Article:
4. Lots of bicycles
Swarms of cycles “might seem like an area can be full of students”, Carr says. But he reminds opportunistic investors that “London is full of celebrity cyclists – Elle Macpherson, Boris Johnson – and [cycling] is now seen as part of a healthy and wealthy lifestyle.”
The trick is to eye up the brands and general demeanour of the bikes in question. Rusting remnants from the 80s chained to lampposts casually (i.e. just by the frame with little care for whether the wheels are nicked) are probably £20 wonders owned by students. But, if the bike population is more up in the echelons of Bianchi, Colnago, Condor and custom-built fixies, then you’re looking at neighbours who comfortably spend anything from the price of a flight to Sydney (economy class) up to the price of a flight to Sydney (first class) on their wheels.
5. Drunken, drug-taking ravers
This one is suggested by Patrick Bullick, managing director of estate agents STANLEY Chelsea and chair of The National Association of Estate Agents for London region. He explains: “Brixton a few years back is a good case study. We used to get people from nightclubs, all hours of the night, peeing in our garden, taking drugs. Then the police cracked down on them. But those clubs put Brixton back on the scene for a younger generation.
“Now those people, who were 18 or 25 then, are 30- to 35-year-olds. They’ve bought properties in Brixton, making it their home and giving it that new lease of life.” Catering for them now is the redevelopment of Brixton’s market into the distinctly disposable-income – and utterly lovely – Brixton Village, not to mention the last few years’ spiralling house prices in SW9.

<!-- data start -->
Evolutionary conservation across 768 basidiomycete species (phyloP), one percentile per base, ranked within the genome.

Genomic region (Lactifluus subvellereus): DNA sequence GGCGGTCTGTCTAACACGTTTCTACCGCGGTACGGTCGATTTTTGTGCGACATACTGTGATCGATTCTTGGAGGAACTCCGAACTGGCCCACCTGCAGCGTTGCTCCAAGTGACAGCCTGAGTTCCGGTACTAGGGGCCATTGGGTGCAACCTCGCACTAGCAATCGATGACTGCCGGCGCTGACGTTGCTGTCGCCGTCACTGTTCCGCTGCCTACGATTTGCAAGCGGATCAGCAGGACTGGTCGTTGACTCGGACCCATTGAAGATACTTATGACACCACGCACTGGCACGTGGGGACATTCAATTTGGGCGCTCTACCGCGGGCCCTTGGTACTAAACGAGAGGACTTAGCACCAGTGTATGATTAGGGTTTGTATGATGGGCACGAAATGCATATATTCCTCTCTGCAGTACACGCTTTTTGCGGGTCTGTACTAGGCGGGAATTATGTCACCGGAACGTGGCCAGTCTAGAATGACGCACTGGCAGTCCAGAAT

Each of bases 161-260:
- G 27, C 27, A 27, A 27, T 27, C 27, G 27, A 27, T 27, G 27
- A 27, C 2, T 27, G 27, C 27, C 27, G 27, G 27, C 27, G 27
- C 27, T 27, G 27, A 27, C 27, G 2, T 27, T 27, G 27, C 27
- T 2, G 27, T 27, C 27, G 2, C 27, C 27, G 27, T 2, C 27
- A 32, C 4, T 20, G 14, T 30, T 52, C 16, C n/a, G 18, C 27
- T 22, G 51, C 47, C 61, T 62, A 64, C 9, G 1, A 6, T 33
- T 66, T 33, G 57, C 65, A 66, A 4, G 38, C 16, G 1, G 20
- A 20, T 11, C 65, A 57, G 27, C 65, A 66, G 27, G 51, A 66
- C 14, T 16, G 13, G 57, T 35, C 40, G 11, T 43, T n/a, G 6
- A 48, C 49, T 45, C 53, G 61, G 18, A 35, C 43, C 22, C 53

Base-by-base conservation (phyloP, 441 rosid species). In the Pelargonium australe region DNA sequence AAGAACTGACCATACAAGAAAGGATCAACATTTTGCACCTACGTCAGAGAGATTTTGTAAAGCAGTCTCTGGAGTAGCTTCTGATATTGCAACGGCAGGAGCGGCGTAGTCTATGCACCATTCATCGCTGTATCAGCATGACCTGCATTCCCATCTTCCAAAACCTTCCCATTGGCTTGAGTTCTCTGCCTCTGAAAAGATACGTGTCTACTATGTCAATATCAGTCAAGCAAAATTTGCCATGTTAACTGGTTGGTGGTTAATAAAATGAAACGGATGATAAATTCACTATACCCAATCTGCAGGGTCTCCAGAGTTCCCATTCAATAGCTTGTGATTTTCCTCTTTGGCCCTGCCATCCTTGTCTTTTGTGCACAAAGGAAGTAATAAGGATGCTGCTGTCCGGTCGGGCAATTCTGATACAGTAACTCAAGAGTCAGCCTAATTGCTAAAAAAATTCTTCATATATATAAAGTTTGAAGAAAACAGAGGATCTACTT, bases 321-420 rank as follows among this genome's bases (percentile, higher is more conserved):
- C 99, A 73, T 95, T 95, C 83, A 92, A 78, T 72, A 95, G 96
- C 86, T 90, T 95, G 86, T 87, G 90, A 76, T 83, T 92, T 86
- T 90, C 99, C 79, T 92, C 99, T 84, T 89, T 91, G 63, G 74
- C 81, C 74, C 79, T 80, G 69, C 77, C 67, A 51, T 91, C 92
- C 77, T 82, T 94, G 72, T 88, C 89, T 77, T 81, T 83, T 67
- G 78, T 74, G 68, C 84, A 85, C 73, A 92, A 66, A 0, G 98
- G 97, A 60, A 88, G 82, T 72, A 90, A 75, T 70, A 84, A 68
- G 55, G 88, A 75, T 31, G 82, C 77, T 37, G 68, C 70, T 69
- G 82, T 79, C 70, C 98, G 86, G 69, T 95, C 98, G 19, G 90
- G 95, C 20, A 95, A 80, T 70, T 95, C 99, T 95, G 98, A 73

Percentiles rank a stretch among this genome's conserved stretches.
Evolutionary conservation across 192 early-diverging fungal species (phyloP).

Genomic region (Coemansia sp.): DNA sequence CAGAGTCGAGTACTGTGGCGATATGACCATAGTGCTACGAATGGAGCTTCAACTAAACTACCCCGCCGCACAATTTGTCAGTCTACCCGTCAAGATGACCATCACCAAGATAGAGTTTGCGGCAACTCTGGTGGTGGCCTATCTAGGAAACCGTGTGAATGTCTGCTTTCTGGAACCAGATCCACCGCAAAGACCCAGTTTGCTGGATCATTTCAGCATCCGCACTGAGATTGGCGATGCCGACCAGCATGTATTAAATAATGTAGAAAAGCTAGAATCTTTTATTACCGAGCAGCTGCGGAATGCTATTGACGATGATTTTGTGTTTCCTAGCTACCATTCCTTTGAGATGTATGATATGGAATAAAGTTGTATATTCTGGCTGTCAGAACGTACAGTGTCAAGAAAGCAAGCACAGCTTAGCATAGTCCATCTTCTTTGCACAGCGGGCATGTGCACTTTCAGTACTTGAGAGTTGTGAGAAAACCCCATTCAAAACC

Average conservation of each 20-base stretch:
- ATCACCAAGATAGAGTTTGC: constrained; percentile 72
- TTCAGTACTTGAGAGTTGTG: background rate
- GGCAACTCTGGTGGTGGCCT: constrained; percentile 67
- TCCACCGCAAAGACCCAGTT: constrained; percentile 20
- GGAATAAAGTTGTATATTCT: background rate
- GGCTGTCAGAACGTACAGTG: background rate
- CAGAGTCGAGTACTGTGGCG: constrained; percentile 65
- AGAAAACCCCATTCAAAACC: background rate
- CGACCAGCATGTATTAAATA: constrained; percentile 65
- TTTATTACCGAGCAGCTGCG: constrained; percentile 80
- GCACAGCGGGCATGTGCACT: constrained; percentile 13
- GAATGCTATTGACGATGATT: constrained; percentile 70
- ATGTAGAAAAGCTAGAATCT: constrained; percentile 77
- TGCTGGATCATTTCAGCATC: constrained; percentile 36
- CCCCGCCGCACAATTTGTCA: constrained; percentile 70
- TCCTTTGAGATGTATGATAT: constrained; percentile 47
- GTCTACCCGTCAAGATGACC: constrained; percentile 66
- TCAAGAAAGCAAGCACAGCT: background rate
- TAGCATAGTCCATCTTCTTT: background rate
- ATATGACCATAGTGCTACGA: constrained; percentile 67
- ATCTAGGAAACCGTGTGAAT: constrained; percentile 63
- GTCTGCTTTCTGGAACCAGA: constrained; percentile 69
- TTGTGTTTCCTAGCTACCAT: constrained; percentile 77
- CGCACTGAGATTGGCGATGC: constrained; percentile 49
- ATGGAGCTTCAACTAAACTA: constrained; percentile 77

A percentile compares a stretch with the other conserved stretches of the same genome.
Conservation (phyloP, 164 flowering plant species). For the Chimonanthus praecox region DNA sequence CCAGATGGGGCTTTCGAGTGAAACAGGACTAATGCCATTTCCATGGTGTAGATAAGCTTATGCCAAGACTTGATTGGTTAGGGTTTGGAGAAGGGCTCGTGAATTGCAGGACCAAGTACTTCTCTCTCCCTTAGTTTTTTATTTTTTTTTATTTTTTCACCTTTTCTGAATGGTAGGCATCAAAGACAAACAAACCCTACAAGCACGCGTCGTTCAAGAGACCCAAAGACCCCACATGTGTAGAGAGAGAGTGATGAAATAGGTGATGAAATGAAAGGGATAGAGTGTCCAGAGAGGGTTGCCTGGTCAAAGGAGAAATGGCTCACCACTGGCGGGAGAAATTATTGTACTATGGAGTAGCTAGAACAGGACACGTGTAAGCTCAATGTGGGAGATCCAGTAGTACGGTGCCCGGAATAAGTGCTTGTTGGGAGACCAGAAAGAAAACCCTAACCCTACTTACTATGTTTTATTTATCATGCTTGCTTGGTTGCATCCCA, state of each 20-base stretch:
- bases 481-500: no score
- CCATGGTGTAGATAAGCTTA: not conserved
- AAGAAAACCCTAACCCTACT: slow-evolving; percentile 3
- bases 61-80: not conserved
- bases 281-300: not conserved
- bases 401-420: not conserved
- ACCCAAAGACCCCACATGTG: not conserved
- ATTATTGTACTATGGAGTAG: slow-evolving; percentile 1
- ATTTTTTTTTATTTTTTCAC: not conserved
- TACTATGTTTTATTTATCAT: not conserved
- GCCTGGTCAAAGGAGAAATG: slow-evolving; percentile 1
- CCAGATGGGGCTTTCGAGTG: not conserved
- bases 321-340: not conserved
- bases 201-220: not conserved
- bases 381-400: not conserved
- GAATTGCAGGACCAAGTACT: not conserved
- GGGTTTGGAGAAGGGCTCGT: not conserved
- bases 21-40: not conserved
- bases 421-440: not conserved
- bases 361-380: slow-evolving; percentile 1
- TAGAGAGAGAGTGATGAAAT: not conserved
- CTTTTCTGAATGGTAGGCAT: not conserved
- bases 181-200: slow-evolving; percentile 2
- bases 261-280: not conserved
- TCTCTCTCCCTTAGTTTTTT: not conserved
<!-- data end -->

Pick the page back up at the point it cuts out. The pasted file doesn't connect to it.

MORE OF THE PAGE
It’s a similar pattern to the warehouse parties: an area becomes trendy, albeit gritty, and over the next few years that trendiness matures into gentrification and brings in first-time buyers. If you can tolerate the ravers, you’ll be the one with your hands in the air in years to come.
6. Empty driveways
“Empty driveways can make an area look uninhabited,” says Carr, which is obviously not what you want from your next residential investment. “However, it may be that the cars are an expensive brand and their owners therefore favour off-street parking, or keep theirs in their garages,” he adds. You obviously can’t go snooping around residents’ properties trying to find out, but you can sit outside a café having a nice cup of coffee and observing cars driving past. Of course, front gardens are a giveaway too – flashy cars often come hand-in-hand with well-manicured gardens.
7. People begging on the streets
You might think that London’s most affluent areas are exclusively populated by pashmina-clad Pandoras and Percivilles walking their pet poodles. You might think that people begging on the streets is more Harare that Mayfair-y. But you’d be wrong on both counts. People asking the public for pounds need to ensure those passers-by have pounds to give – which means they often congregate in places they know there are rich residents. Don’t rely on this indicator alone – it might just mean that a new hostel or shelter has opened nearby – but if you spot it in conjunction with one or two other signs on this list, you could be onto a winner.